You’ve hacked your Wii to run homebrew apps and play back DVDs without any difficult hardware hacking and now you want to dive into more of your homebrew options. Let’s take a closer look at how to install new homebrew applications on your Wii through the homebrew channel, play back virtually any video or audio format, run old-school video game emulators, and more. Oh, and we’ll play a little Doom, naturally.
Browse and Install Applications with the Homebrew Browser
There are a different ways you can go about finding and installing new apps on your Wii, but none are more simple than the Homebrew Browser. If you followed last week’s guide to hacking your Wii for homebrew apps and DVD playback, you’ve already got the Homebrew Browser installed in the Homebrew Channel, so using it is dead simple. Power on your Wii, launch the Homebrew Channel, and then launch the Homebrew Browser.
The first time you run the Homebrew Browser, it’ll take some time to download the information for all of the available apps in the repository. (You’ll also need a network connection for this, so make sure that’s already set up on your Wii if it isn’t already.) Subsequent launches of the Homebrew Browser will only take a second, since it’s only updating that information.
Once started, the Homebrew Browser is pretty self-explanatory. Homebrew applications are separated into five categories: Emulators, Games, Media, Utilities, and Demos. To donwload an app from the Homebrew Browser, just click the download button. The Homebrew Browser takes care of the rest, and even shows you when updates are available.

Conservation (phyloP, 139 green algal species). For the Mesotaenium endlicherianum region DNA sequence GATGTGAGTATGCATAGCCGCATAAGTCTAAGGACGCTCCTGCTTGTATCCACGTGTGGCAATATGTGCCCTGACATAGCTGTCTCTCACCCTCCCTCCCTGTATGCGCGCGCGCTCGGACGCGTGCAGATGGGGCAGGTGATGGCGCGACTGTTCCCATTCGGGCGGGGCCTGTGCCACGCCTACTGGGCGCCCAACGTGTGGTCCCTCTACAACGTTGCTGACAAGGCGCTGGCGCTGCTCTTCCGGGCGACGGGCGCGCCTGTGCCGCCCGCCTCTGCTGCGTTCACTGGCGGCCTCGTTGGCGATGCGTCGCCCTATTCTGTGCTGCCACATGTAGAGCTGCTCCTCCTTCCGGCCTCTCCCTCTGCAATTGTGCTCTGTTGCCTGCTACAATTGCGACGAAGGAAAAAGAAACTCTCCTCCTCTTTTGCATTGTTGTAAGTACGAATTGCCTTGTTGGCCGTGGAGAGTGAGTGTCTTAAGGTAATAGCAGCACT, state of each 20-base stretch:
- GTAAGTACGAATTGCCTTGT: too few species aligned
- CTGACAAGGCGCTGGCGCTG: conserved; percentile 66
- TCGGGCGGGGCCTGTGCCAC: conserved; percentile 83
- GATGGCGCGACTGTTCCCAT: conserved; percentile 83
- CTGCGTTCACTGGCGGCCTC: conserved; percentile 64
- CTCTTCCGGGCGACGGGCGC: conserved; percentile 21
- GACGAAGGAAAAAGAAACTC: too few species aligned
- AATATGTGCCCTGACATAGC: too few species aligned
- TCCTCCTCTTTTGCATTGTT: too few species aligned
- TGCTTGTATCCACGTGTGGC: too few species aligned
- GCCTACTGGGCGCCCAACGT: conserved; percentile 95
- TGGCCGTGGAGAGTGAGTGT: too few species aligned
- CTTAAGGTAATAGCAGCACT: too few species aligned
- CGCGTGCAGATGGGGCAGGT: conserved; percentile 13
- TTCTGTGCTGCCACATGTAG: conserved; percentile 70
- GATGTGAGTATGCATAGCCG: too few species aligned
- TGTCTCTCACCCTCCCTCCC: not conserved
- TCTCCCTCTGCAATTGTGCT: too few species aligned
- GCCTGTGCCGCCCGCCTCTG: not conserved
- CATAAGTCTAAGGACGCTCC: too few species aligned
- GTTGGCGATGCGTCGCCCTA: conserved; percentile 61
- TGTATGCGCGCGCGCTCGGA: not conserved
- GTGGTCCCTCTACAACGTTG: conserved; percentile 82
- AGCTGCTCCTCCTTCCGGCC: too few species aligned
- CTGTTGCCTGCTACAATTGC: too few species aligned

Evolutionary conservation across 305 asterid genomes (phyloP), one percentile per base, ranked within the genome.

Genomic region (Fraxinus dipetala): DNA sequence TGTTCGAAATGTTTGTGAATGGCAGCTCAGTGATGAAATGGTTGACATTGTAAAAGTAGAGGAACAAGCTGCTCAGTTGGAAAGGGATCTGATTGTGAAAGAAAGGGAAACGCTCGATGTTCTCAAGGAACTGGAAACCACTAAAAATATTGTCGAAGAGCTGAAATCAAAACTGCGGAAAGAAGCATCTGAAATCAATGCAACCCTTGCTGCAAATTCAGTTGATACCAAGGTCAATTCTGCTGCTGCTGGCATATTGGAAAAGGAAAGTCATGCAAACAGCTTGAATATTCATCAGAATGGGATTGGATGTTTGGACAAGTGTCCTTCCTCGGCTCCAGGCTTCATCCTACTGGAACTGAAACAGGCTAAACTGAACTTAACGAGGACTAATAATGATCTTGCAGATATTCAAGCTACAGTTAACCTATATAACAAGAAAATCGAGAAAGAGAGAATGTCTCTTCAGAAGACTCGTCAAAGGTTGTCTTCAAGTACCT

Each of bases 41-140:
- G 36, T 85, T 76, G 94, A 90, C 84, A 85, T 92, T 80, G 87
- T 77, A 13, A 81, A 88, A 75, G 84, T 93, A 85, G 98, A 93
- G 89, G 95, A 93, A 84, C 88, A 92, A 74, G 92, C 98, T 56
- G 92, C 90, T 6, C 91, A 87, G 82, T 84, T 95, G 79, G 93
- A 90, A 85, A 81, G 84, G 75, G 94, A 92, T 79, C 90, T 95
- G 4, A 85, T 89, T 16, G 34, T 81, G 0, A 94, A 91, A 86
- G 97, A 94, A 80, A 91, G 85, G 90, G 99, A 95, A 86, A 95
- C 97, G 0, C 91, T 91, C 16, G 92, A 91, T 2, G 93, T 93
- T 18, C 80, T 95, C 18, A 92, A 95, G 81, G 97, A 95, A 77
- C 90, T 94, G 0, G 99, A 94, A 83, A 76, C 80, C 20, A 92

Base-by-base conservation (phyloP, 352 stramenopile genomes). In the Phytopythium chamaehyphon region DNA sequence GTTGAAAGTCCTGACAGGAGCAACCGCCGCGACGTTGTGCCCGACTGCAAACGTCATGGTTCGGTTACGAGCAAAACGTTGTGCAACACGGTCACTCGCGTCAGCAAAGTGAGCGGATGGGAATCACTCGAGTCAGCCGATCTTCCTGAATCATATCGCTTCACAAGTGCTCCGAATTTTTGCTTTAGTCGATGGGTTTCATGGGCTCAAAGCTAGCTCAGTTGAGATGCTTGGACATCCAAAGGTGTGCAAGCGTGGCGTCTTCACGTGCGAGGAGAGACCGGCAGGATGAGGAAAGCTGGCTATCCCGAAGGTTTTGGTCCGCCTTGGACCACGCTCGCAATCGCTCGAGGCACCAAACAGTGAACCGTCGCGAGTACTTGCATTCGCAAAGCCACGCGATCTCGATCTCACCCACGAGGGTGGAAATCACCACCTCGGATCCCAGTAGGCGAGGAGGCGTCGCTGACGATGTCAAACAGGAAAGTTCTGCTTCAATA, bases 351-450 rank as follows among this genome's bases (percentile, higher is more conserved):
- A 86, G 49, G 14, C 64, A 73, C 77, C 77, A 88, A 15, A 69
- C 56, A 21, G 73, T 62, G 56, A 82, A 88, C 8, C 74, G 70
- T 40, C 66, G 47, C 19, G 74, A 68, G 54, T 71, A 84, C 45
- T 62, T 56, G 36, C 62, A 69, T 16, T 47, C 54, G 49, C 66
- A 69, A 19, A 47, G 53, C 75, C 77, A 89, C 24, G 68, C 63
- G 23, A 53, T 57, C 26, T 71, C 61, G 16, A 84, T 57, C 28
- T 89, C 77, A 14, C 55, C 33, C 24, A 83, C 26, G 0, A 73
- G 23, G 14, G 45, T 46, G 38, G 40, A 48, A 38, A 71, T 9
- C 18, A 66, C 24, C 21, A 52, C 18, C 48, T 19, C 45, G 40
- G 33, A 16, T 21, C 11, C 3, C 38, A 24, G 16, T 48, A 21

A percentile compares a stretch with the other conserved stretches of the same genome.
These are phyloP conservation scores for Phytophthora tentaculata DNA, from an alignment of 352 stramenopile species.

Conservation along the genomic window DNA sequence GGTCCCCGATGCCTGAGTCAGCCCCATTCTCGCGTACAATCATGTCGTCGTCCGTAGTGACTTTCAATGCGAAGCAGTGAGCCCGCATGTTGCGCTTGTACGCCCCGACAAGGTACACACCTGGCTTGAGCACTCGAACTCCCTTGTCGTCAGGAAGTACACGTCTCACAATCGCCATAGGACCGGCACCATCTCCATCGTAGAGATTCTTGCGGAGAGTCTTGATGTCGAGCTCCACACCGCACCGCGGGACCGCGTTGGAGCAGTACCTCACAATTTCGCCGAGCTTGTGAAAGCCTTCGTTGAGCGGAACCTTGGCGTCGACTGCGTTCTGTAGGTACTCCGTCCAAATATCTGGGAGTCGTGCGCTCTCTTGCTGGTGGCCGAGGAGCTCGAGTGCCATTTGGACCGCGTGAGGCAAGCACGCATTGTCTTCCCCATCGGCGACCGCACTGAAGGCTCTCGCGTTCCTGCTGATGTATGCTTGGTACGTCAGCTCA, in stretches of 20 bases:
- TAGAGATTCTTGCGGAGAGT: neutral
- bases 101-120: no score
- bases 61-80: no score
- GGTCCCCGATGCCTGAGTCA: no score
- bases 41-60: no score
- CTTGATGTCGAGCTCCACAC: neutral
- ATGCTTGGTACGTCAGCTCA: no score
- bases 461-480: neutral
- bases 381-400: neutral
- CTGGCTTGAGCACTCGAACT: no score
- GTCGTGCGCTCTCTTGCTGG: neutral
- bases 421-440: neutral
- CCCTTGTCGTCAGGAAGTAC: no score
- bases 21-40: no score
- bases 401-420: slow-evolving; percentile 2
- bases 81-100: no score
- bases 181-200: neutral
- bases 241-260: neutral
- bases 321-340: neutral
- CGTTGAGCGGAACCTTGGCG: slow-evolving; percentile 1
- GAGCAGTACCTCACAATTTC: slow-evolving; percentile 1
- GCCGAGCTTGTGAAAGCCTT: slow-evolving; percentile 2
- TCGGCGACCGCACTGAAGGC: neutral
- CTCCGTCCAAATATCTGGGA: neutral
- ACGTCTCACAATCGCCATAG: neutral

After an app has been downloaded through the Homebrew Browser, it’ll automatically be available in the main menu of the Hombrew Channel.
Play Old-School Emulators on Your Wii
The emulators support playing ROMs from popular old-school gaming systems from NES and SNES to the Sega Genesis and Dreamcast (TK). You’ll find more than one version of different systems, so a little research may be in order. I’ve been using michniewski’s SNES emulator for games (that I legally own, of course), and it’s pretty great. It supports virtually every controller type the Wii supports, including the Wiimote, nunchuk, and Wii classic controllers.
When most of the emulators install, they’ll add a folder to the root of your SD card. Inside that folder, you’ll see a ROMs folder. This is where you put ROMs of the games you want to play. If you don’t know where to find a ROM, hit up Google—it’s easy.
Play Back Any Video with MPlayer
I already showed you how to install MPlayer for DVD playback, but the same app you use to play DVDs can also handle virtually any video filetype you throw at it. To use it, I’d recommend creating a Movies folder on the root of your SD card and copying any videos you want to watch to it. Once you’ve done that, just fire up MPlayer in the Homebrew Channel, then navigate to Open… etc.
As far as I can tell you can’t play back music over your home network yet, but one can only assume this is a planned feature.
Use Your Wii as a Jukebox with DMP